The One Weird Trick That Could Prevent Pitching Injuries

The news this week was startling.

On the heels of Kris Medlen, the projected ace of the Atlanta Braves, needing ligament replacement surgery for the second time in his career comes the bad news this week that Jarrod Parker of the Oakland A’s will undergo the same surgery, also for the second time. For the A’s and Braves, it’s been body blows this spring: Medlen’s teammate Brandon Beachy likely is headed in that direction as well as Parker’s fellow starter A.J. Griffen, who will be out at least through May with a sore elbow.

wallace_four_seamerThen there’s Patrick Corbin, the young lefty ace of the Arizona Diamondbacks, who the D’Backs said this week is out for the season after a partial tear of his elbow ligament and will undergo replacement surgery; lefty Jon Niese of the New York Mets had to leave Sunday’s game against the Cardinals with “elbow discomfort.” And the Dodgers’ top pitching prospect, Ross Stripling, first felt a sore elbow and then, after an MRI, got the news that he too would take the knife.

I’d like to think it was just a coincidence that the recent passing of the inventor of the ligament replacement surgery on pitchers, Dr. Frank Jobe, came as the news of so many pitchers becoming patients casccaded across MLB Network and ESPN. It was Dr. Jobe who first performed the groundbreaking transplant surgery on Dodgers’ lefthander Tommy John, taking a tendon from his right arm to replace the shredded ligament in his left elbow. The surgery was such a success that it became one of the few medical procedures named for the patient rather that the doctor who invented it.

I’d also like to think it was coincidence in light of the news of so many pitchers needing surgery that the Cardinals announced Tuesday they’d cut ties with longtime team physician Dr. George Paletta.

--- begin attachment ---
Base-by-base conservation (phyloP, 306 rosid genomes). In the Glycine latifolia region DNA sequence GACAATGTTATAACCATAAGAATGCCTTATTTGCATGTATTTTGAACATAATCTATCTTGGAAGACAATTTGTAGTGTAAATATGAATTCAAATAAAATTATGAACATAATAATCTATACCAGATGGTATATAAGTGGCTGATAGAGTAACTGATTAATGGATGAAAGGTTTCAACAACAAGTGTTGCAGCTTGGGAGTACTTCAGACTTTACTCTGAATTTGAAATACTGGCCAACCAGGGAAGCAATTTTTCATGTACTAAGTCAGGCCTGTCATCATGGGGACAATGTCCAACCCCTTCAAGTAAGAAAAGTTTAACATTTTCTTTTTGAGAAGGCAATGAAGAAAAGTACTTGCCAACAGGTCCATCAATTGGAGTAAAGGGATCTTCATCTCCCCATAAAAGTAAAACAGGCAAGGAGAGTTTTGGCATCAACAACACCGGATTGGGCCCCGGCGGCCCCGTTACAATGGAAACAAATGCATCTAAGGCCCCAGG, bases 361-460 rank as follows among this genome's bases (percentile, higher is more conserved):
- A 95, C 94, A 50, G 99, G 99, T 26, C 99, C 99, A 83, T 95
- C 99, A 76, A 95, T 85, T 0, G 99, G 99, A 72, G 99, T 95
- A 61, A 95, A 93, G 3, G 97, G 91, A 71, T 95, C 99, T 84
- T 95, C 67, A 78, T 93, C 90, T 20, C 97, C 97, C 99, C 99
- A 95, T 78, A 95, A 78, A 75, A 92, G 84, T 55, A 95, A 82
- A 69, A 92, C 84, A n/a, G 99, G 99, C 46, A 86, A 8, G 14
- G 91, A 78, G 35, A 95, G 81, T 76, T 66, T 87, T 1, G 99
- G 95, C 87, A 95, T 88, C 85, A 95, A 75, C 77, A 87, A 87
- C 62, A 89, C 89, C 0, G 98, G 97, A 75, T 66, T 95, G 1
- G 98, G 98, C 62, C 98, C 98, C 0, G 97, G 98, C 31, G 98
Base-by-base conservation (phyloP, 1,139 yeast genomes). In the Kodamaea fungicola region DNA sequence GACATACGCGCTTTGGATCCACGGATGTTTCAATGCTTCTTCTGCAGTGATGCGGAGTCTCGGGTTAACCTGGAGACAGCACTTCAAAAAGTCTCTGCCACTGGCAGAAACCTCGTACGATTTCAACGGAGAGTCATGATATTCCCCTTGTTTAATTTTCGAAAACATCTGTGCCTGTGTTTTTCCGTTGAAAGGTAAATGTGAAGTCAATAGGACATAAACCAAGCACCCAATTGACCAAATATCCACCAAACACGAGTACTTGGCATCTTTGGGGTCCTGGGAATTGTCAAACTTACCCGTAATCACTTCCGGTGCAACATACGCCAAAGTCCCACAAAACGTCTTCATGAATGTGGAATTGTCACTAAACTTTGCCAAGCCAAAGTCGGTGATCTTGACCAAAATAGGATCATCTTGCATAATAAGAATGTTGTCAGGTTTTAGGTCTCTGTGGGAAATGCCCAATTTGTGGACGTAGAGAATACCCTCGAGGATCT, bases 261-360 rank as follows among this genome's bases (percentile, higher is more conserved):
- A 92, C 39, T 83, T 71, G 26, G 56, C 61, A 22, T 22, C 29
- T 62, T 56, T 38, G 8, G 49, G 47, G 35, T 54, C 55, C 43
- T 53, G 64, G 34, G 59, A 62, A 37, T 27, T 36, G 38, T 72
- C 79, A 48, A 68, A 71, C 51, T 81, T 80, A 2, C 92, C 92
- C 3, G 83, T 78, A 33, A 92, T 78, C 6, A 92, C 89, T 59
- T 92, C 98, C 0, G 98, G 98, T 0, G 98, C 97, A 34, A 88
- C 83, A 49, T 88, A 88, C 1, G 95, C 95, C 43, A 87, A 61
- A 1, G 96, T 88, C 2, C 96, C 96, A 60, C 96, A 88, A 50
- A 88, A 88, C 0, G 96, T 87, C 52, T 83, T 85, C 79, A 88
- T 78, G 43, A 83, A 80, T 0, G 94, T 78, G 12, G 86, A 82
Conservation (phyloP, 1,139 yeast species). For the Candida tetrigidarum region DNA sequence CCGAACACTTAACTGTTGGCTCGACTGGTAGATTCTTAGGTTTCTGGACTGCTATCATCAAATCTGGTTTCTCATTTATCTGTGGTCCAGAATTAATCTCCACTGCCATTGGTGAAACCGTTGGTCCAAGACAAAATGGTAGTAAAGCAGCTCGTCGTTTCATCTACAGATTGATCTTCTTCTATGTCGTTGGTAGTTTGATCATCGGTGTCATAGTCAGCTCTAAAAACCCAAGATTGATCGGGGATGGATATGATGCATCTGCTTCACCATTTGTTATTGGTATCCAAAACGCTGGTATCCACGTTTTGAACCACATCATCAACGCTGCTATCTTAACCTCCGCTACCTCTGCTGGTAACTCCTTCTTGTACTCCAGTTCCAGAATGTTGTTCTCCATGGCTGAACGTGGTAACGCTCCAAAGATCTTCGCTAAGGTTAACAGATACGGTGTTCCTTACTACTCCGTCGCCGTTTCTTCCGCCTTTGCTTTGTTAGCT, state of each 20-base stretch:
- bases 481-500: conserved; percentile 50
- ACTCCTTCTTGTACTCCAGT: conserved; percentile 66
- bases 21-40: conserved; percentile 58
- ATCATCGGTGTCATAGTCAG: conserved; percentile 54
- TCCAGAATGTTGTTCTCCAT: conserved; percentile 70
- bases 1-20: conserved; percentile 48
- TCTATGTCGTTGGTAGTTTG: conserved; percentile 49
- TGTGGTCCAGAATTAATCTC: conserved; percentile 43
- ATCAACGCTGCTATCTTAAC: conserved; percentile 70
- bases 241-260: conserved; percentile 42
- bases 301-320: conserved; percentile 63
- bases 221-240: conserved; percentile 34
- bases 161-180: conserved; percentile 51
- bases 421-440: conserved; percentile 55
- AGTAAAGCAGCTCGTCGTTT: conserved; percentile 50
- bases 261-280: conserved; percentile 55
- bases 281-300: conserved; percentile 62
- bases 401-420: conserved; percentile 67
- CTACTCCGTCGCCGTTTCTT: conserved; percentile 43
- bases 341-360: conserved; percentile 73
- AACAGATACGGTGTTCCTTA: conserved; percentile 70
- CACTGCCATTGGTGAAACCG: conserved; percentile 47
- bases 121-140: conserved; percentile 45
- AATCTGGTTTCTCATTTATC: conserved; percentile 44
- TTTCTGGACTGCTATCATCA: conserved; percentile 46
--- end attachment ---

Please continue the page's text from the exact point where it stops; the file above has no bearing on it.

It’s that last bit of news I’d like to address here.

For years, some Cardinals fans had blamed Dr. Paletta for the drawn-out, stumbling, bumbling treatment of the team’s pitchers, from Matt Morris to Andy Benes to Mark Mulder to Matt Clement to Chris Carpenter to Jaime Garcia and I’m sure more pitchers I’ve forgotten to list. The team announces a pitcher is day-to-day, then on the disabled list, then “progressing nicely” (a phrase used so much it became an internet meme — once, I saw the phrase used as a caption of a prostrate Abraham Lincoln on his deathbed). And finally, the seemingly inevitable: surgery.

So many fans have become used to a track record of pitchers coming back after surgery that they’ve taken to chat boards, social media and sports call-in shows asking why, if surgery is inevitable, the Cardinals don’t simply send their pitchers into the operating room at the first sign of trouble? And it seems at first glace to be a pretty good argument; delaying surgery only delays the successful return of a fan favorite to the mound and to the cheers of the crowd, right?

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